It’s first of sweaty, sweltering daybreaks
of summer new. The fewer trailing steps
of parting spring are still moist-fresh with drakes’
claw prints and redolent green pollen specks.

The waters in the troughs and dew on leaves
bid their tearful adieus with vapour-hands
looking athwart through narrow foliar sieves
at the nascent Sun attired in ruddy bands.

The cuckoos hanged billboards: ‘No more concerts’
outside their roosts. As breeze became simoom*
blowing across small huts to tall turrets
the hiccupping earth gazed at her yonder groom.

I looked out once and stepped onto the road.
Be Sun or Moon I have errands a load!

*Simoom: n. A strong, hot, sand-laden wind of Asian and Arabian Deserts. Also called samiel.


Once an advocate, Sathya Narayana joined the Government of India as Inspector of Salt in 1984 and received two service promotions. In May 2014, he took voluntary retirement as Superintendent of Salt.

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13 Responses

  1. Leonard Dabydeen

    A splendidly beautiful sonnet to mark the arrival of summer! True to thyself, ‘Be Sun or Moon I [you] errands a load!’ Sathya Bhai. And the picture is awesome!

  2. Sally Cook

    You are one of a dwindling number of poets who truly understands the interactions of planets, wind, and all aspects of nature. Thank you.

  3. C.B. Anderson

    This was a very slant look at the world, rather entrancing, I would add. But the first line of the third stanza ends with an apostrophe, and I want to know why this is.

  4. Rajendra Singh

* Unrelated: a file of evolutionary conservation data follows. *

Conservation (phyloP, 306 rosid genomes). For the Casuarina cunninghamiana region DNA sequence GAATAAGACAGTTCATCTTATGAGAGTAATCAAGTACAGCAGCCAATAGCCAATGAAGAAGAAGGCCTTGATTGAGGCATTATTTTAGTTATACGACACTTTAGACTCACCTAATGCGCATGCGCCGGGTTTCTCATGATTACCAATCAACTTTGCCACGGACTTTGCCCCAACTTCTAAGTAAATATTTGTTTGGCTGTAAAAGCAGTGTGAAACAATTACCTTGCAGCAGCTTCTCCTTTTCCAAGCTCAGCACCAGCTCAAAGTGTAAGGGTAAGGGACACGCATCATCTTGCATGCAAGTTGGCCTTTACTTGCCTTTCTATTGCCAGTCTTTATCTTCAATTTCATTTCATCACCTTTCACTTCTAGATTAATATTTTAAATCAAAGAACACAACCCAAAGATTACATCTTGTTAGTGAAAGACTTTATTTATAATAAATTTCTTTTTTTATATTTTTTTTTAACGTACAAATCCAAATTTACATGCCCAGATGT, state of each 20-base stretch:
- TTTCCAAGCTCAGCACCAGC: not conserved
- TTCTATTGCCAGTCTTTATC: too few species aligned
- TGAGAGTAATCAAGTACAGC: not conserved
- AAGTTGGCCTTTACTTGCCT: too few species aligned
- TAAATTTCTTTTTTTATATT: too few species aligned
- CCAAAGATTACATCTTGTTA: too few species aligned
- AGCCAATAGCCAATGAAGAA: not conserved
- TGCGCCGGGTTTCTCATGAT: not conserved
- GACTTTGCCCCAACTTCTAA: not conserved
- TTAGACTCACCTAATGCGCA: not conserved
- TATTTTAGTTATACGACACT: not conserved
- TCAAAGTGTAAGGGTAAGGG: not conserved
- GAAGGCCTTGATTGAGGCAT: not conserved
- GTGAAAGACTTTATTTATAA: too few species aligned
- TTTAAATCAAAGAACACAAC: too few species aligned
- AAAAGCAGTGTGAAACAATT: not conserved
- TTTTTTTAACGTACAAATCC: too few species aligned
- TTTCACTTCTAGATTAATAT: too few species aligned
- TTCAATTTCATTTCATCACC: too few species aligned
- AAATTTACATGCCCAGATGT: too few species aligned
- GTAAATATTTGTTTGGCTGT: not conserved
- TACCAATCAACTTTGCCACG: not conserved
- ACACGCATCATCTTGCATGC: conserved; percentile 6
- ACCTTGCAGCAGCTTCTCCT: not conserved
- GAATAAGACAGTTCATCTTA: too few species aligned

A delightful poem describing change of season in a romantic way. Billboard “No more concerts” is a nice way of saying an unpleasant thing with a humourous vein refleting the positive mindset of the poet.
    Last line reminds us of
    “The woods are lovely dark and deep
    But I have promuses to keep And miles to go before I sleep” lines from Robert Frost’s poem “Stoppin by the Woods on a Snow Evening”.

  5. Annapurna Sharma

    Have excellently captured the summer in your verse. Particularly liked the billboards – no more concerts and the realistic last line – sun/moon, loads of errands. Enjoyed the read Sathya sir.

  6. Sathyanarayana

    Thank you all for the wonderful comments. As Rajendra Singh Thakur ji observed this poem was inspired by Robert Frost’s …Snowy Evening. I have a feeling that Frost intended a sonnet in the beginning, composed it with 3 quatrains ending with a couplet. But I guess the last beautiful line ‘And miles to go before I sleep’ must have flashed in his mind and teased him to add to the already created sonnet in iambic tetra meter. See…all the last 4 lines aren’t a quatrain but two couplets. Of course this is my wild guess.


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